My mother first came to the United States from Mexico at the age of seventeen. She'd never had—or even heard of—a burrito in her life. I've been to her hometown of Miguel Auza in the Mexican state of Zacatecas twice. I can verify that there are no burritos there. My abuelita thinks they're absurdly named, and has taken to calling them burrototas. But everyone in my family eats them. They're one of our favorite foods.
And so it was with great pleasure that I savored Gustavo Arellano's thesis in his article in the June edition of Reason, "Taco USA: How Mexican food became more American than apple pie."
Arellano, a Southern Californian, found himself in South Dakota visiting a university there. Longing for a taste of home, he stopped into Taco John's and walked away with something called a Potato Olé burrito.
There is nothing remotely Mexican about Potato Olés—not even the quasi-Spanish name, which has a distinctly Castilian accent. The burrito was more insulting to me and my heritage than casting Charlton Heston as the swarthy Mexican hero in Touch of Evil. But it was intriguing enough to take back to my hotel room for a taste. There, as I experienced all of the concoction’s gooey, filling glory while chilly rain fell outside, it struck me: Mexican food has become a better culinary metaphor for America than the melting pot.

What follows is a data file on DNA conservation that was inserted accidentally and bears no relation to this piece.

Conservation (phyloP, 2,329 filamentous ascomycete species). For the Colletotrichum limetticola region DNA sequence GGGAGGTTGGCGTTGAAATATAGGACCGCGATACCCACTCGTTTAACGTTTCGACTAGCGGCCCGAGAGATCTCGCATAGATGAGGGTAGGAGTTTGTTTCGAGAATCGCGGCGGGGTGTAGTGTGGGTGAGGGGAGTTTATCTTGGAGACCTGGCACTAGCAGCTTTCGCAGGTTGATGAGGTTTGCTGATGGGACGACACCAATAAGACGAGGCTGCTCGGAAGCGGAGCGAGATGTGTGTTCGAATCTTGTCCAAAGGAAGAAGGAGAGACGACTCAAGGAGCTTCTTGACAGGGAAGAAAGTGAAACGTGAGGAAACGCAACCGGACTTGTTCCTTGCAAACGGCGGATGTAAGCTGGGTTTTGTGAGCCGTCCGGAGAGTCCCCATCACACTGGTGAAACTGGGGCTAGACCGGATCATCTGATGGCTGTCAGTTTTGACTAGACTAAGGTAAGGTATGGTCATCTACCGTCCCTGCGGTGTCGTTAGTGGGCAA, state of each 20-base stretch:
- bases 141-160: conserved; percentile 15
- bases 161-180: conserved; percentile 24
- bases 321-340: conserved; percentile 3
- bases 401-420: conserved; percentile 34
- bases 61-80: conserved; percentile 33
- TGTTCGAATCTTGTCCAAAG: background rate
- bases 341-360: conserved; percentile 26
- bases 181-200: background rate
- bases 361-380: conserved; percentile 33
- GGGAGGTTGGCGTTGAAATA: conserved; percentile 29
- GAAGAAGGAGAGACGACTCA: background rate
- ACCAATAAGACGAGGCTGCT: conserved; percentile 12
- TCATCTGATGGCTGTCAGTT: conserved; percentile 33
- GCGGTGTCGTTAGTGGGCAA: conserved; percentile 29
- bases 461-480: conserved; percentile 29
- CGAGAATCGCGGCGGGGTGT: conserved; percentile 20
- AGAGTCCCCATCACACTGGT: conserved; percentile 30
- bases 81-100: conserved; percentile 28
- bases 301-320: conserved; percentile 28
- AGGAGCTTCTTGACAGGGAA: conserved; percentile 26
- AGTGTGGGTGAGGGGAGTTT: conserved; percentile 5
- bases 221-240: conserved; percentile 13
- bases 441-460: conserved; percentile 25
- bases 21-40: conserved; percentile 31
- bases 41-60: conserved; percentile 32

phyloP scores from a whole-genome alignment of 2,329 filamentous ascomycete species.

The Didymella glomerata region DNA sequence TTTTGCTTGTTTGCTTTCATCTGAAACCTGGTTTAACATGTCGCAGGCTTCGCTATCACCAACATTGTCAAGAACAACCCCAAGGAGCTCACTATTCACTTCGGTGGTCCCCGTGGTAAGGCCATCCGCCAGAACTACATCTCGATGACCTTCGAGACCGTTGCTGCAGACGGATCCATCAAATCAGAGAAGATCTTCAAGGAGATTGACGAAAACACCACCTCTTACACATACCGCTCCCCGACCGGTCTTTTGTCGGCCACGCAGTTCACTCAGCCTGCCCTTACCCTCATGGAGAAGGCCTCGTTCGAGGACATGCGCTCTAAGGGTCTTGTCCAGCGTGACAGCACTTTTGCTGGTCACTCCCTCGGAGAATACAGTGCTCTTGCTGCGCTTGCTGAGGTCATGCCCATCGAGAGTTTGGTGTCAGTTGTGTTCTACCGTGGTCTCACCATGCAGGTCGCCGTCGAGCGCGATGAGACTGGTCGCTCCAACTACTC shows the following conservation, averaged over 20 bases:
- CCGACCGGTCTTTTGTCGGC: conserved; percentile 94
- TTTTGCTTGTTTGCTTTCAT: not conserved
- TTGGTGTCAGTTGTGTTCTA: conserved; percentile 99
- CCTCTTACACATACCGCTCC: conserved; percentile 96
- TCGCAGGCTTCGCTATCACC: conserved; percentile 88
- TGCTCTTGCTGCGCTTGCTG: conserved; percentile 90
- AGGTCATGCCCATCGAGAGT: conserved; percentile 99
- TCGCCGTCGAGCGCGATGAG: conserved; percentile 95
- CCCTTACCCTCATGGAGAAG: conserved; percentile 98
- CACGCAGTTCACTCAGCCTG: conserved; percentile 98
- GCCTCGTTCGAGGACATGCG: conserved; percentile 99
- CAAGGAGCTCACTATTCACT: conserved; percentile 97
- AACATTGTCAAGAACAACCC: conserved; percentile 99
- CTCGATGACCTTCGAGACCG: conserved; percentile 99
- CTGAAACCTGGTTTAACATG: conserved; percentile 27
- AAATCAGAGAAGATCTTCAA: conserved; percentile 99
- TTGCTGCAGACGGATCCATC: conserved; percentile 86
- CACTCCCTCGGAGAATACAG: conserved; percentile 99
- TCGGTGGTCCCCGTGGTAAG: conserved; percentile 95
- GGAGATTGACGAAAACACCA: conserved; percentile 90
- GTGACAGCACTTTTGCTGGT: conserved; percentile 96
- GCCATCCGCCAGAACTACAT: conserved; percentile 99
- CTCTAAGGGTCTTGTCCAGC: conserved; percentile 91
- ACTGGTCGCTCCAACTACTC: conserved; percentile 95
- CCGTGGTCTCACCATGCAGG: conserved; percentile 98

Back home, my friends did not believe that a tater tot burrito could exist. When I showed them proof online, out came jeremiads about inauthenticity, about how I was a traitor for patronizing a Mexican chain that got its start in Wyoming, about how the avaricious gabachos had once again usurped our holy cuisine and corrupted it to fit their crude palates.
In defending that tortilla-swaddled abomination, I unknowingly joined a long, proud lineage of food heretics and lawbreakers who have been developing, adapting, and popularizing Mexican food in El Norte since before the Civil War. Tortillas and tamales have long left behind the moorings of immigrant culture and fully infiltrated every level of the American food pyramid, from state dinners at the White House to your local 7-Eleven. Decades’ worth of attempted restrictions by governments, academics, and other self-appointed custodians of purity have only made the strain stronger and more resilient. The result is a market-driven mongrel cuisine every bit as delicious and all-American as the German classics we appropriated from Frankfurt and Hamburg.
It's a fun read. And that picture? Member Humza Ahmad, the biggest burrito aficionado I've ever known, snapped that at a mini-meetup in San Francisco last year.